Zambia Gets Free Basic Internet With’s Facebook App

A mobile phone shop in Choma village Zambia © Sam DCruz Shutterstock

App gives free access to Facebook, Google and other services on Zambia’s Airtel network, at the expense of net neutrality

Facebook’s initiative, which aims to get the Internet to people in developing nations, has launched a mobile app Zambia which gives free access to some Internet services. The scheme has been praised – while also facing criticism for creating a monopoly portal and ignoring the principle of net neutrality. was launched in August 2013 with the goal of “making the Internet available to every person on earth”, and has launched its Facebook app first in Zambia – a country whose 14 million people rely on mobile phones but have very limited Internet access.’s app (announced here) lets customers on the Airtel network use certain Internet services for free, including Facebook, Google search, Wikipedia, weather, a jobs portal and information services.

A mobile phone shop in Choma village Zambia © Sam DCruz ShutterstockFree as in speech?

“Over 85 percent of the world’s population lives in areas with existing cellular coverage, yet only about 30 percent of the total population accesses the internet,” says Guy Rosen,’s product director. “Affordability and awareness are significant barriers to internet adoption for many and today we are introducing the app to make the internet accessible to more people by providing a set of free basic services.”

Zambia is a good place to start, as only around 18 percent (2.6 million) of its population has access to the Internet, according to Zambia’s TechTrends news site. Internet users are virtually all on mobiles however: fixed lines are in short supply, while Zambia has about 10 million mobile phone subscribers. Taking into account phone-sharing and multiple SIMs, that’s reckoned to cover about 77 percent of the population.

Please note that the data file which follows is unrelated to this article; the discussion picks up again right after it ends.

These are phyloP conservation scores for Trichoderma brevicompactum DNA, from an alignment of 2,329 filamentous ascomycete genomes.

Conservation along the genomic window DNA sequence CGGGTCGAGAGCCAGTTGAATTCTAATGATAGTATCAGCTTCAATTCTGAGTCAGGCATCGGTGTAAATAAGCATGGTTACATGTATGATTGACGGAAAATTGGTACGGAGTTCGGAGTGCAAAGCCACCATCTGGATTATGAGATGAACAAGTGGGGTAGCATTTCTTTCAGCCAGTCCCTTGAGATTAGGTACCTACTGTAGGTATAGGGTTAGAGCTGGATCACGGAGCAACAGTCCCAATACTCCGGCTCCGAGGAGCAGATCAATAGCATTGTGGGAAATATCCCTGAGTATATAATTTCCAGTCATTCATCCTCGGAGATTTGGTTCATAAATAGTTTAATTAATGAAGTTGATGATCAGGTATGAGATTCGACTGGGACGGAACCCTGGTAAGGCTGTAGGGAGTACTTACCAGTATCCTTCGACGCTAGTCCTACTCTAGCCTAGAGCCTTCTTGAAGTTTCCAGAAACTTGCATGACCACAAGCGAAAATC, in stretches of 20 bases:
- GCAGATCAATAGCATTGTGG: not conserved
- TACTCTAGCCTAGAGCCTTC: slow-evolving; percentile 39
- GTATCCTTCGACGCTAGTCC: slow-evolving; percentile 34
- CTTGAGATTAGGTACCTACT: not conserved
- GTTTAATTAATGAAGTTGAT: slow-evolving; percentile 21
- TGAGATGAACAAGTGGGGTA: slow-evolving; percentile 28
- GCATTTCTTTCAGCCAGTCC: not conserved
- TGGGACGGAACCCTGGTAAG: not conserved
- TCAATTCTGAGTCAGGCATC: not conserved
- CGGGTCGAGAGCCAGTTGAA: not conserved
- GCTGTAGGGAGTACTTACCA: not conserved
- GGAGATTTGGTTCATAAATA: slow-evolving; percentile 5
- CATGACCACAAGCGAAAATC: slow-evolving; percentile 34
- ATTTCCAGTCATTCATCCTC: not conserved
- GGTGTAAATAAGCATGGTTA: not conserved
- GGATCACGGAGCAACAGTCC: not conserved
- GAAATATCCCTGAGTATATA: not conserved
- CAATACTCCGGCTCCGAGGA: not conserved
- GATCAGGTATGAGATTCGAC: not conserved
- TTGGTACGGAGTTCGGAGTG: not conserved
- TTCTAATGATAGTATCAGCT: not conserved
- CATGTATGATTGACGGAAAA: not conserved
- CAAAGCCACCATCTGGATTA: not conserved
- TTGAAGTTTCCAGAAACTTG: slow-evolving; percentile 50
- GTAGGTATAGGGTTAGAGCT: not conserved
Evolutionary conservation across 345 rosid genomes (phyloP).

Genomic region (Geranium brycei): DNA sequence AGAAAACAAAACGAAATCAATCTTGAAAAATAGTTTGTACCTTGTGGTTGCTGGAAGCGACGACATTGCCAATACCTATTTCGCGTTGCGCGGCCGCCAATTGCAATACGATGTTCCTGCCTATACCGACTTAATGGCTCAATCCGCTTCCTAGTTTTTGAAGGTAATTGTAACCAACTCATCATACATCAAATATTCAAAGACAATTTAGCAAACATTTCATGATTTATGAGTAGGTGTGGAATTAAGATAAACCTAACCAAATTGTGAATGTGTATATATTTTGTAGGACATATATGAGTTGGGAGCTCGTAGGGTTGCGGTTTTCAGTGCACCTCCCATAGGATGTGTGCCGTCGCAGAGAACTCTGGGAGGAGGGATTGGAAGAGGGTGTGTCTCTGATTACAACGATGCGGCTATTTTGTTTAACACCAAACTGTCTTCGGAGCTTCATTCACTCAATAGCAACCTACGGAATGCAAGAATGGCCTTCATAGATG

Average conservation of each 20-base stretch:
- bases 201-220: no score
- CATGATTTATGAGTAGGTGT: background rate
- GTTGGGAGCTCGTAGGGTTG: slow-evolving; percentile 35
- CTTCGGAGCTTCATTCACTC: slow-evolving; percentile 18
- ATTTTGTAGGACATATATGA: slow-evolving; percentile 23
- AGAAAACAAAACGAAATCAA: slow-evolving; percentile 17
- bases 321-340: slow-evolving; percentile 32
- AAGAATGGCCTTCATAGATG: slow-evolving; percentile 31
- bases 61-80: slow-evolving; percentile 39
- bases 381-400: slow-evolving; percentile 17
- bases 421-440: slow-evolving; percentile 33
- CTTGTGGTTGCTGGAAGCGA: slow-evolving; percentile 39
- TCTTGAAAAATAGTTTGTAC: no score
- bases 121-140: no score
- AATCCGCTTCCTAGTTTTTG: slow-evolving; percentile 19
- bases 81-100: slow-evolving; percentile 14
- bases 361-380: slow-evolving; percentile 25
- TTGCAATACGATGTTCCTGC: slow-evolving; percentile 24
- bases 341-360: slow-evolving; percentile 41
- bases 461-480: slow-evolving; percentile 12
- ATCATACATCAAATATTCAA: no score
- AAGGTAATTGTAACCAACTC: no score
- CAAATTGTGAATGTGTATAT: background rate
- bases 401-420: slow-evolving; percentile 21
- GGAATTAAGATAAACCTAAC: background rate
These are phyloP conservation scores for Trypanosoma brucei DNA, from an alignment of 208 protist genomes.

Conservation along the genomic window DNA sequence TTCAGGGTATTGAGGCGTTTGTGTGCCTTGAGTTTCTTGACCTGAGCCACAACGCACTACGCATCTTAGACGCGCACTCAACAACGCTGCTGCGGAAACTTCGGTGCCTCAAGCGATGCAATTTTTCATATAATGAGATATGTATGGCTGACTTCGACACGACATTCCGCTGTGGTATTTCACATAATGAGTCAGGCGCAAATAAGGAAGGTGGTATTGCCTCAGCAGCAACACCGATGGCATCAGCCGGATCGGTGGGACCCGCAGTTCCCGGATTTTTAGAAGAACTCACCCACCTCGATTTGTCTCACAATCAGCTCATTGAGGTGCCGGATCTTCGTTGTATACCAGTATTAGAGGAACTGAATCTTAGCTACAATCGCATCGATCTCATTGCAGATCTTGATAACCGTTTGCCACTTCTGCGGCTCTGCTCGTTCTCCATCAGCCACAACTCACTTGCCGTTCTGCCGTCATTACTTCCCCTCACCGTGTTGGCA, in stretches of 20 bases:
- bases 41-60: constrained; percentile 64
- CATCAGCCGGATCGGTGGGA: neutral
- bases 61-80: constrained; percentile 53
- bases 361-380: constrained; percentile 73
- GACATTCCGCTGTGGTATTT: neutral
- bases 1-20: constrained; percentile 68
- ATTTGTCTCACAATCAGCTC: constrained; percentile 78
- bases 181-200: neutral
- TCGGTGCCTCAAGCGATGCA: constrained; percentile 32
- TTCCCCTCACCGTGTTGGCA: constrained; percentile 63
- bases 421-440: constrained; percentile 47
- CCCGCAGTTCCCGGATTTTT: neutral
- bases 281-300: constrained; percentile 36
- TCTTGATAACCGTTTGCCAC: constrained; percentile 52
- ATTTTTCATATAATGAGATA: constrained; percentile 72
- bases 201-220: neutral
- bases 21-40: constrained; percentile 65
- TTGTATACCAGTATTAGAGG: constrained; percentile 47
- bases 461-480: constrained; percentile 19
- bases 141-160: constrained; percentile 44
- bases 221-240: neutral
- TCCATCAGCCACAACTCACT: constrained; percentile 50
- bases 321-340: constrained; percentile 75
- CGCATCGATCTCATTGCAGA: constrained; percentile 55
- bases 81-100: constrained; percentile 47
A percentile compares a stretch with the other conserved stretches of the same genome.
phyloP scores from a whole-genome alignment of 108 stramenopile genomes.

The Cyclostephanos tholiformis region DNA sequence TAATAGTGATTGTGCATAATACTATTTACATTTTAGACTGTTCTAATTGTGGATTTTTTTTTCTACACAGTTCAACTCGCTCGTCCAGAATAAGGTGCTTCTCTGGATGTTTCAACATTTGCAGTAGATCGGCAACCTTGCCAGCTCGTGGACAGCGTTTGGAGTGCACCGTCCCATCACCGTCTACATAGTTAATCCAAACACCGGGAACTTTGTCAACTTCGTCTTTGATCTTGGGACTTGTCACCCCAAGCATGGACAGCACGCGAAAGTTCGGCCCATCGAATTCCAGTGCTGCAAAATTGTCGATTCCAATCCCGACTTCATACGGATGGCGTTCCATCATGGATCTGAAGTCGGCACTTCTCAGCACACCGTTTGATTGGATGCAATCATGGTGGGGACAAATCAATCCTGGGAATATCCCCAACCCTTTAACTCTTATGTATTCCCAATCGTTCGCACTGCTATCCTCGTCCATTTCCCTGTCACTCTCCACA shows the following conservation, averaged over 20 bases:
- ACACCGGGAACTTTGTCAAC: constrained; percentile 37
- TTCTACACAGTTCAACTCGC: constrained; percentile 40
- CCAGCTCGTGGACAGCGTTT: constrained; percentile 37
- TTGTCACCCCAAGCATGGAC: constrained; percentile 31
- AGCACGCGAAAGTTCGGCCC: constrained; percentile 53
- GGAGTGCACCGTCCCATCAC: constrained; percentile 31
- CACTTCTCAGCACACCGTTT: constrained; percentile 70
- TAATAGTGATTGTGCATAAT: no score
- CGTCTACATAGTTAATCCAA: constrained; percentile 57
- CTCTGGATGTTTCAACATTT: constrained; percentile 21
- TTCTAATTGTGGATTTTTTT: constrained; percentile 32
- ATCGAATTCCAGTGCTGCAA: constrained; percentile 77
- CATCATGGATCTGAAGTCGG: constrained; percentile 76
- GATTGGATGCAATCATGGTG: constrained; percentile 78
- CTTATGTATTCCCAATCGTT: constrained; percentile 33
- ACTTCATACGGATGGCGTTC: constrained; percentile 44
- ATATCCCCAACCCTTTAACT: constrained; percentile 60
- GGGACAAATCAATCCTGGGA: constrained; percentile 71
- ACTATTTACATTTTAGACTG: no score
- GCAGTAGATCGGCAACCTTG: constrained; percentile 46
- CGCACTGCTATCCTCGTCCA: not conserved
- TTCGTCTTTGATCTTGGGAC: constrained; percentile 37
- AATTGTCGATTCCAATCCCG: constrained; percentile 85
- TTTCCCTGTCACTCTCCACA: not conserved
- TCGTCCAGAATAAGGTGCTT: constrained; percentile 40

The deal works by “zero-rating” any data services that are carried through the app, and has been made possible because has persuaded the local operator, Bharti Airtel, to donate this bandwidth. Airtel won’t be paid by Facebook or for the data used – but is taking part in the expectation that the “on-ramp” will boost its long-term business.

TechTrends has been critical of Airtel’s creaking service in the past, but welcomed the move: “This is a huge development seeing as internet access is becoming a necessity for people from all walks of life in Zambia.”

Others have pointed out that, while the deal does provide much needed access, it does so by jettisoning the principle of net neutrality. Facebook and other included services get preferential treatment, being carried for free, and have an ultimate advantage over other offerings: “Zero-rating entrenches powerful monopolies, hurts competition and potentially slows down innovation,” warns David Meyer on GigaOm.


As well as Facebook, Messenger and Google Search, the app gives free access toWikipedia, AccuWeather, eZeLibrary, women’s rights app WRAPP, Mobile Alliance for Maternal Action Zambia and other services.

Facebook’s project is also looking at the technology to deliver services, and in particular using drones and satellites. The group has a lab set up by Ericsson to simulate network conditions in remote parts of the world, and develop solutions.   The group includes network and phone vendors along with Facebook. The other founders are Ericsson, Samsung, Nokia, Qualcomm, Opera and Mediatek.

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